Well, yes, you can. Look for the correct tool to do this, like unetbooting. For more information about, how to create a bootable USB you can look at this:

How to create a bootable USB stick on OS X.

And here: How do I create a bootable flash drive for installing Windows?,

And here: How to create a Windows 10 installer USB drive from a Mac.

  • This is to create a windows sick tho but he want's a ubuntu stick.
    – Cyber_Star
    Jul 21 '16 at 20:32
  • Wrong understanding. I read "...upgrade a windows PC...", so, i though, "he wants to upgrade his windows 8 to windows 10", because no "Ubuntu" is mentioned. Just didn't catch the idea. Thanks for the corrections.
    Jul 21 '16 at 20:34
  • 1
    Yeh thats what i tought aswel thats why i commented it :)
    – Cyber_Star
    Jul 21 '16 at 20:34
m.apple.disk.iso.create() {
        local iso="${1}" disk="${2}" # example -> /dev/disk6
        sudo dd if="${iso}" of="${disk}"

Example call:

m.apple.disk.iso.create ~/Downloads/ubuntu-18.04.3-live-server-amd64.iso /dev/disk6
  • 1
    Can you explain how these command lines works?
    – damadam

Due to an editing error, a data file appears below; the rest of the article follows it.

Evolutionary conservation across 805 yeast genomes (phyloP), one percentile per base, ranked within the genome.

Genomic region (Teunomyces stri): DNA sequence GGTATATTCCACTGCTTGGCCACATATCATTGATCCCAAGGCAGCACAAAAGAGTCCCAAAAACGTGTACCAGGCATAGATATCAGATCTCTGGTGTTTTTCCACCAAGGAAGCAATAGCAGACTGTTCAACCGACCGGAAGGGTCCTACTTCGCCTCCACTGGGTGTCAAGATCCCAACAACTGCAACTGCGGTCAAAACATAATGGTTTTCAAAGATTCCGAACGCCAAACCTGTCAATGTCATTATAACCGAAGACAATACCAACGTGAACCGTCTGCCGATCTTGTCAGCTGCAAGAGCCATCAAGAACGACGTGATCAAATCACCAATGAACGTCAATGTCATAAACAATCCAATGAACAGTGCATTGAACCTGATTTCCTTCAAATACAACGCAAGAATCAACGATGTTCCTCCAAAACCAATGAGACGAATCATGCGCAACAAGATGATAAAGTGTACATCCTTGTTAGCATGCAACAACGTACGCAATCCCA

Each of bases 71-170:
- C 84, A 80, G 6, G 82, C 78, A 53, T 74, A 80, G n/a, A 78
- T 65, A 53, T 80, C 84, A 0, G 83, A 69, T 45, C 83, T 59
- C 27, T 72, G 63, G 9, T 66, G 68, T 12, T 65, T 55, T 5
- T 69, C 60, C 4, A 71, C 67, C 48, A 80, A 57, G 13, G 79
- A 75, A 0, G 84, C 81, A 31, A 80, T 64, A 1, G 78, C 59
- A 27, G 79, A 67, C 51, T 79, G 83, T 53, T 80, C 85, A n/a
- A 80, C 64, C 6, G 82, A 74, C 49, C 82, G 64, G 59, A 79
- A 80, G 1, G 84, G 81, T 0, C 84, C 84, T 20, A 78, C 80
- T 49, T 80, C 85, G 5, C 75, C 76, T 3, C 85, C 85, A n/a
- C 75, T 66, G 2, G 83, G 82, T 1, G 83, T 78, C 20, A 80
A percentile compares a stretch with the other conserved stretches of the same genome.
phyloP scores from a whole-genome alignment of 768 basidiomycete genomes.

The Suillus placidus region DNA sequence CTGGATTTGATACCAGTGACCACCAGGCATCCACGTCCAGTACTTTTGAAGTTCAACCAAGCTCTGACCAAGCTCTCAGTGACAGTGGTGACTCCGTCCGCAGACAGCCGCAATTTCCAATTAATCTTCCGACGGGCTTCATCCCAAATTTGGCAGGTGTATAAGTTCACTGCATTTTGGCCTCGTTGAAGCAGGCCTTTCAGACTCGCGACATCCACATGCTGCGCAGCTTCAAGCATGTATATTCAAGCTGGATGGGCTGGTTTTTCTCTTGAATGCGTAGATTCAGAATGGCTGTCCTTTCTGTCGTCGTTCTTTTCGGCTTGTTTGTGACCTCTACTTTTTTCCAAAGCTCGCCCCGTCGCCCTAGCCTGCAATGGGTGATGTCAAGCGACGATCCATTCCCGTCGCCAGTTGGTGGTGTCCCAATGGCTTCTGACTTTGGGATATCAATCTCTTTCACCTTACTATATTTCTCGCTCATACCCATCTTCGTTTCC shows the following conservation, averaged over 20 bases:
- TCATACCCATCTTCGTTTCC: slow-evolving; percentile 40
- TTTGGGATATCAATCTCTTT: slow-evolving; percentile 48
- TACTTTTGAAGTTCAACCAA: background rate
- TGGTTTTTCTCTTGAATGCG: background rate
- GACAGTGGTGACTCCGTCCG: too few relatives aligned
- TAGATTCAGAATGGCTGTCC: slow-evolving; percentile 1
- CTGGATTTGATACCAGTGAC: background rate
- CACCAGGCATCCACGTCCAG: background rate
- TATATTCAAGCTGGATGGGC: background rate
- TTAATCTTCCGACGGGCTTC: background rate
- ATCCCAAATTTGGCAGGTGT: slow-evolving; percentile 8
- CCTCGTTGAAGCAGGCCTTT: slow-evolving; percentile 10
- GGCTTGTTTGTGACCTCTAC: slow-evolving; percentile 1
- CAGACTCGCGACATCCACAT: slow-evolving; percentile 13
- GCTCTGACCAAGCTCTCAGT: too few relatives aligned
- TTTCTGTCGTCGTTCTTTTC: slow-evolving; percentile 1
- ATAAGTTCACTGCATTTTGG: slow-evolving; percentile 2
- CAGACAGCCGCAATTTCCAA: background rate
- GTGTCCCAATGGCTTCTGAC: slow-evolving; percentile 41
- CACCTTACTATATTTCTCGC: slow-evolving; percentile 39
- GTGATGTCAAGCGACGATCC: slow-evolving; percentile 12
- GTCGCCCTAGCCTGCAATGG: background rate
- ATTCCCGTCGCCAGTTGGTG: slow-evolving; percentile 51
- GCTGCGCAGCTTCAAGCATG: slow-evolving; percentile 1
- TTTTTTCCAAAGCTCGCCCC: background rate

Jan 9 '20 at 10:50
  • @damadam Does it work?
    – mjs
    Jan 15 '20 at 15:59
  • I don't know, I can't test it
    – damadam
    Jan 17 '20 at 10:51
  • I don't see the point of making this one line bash function instead of just invoking dd as already suggested by @MKay
    – Boris
    Jan 19 '20 at 20:54
  • if you have a bunch of usable code ... dd in one case and other commands other times. which is easier to remember? all of them or through a consistent api that will give you what you need? m.apple.disk.format. it has to be the latter, otherwise you wouldn't have found this answer by googling ;) now take it down.. or try use dd through your memory in one years time again! how would you take it down? in a note file? or by declaring that method above, which in this case was just that command. but your question is valid in this example alone. for all 2+ liners, it wouldn't. I am just consistent.
    – mjs
    Jan 19 '20 at 21:50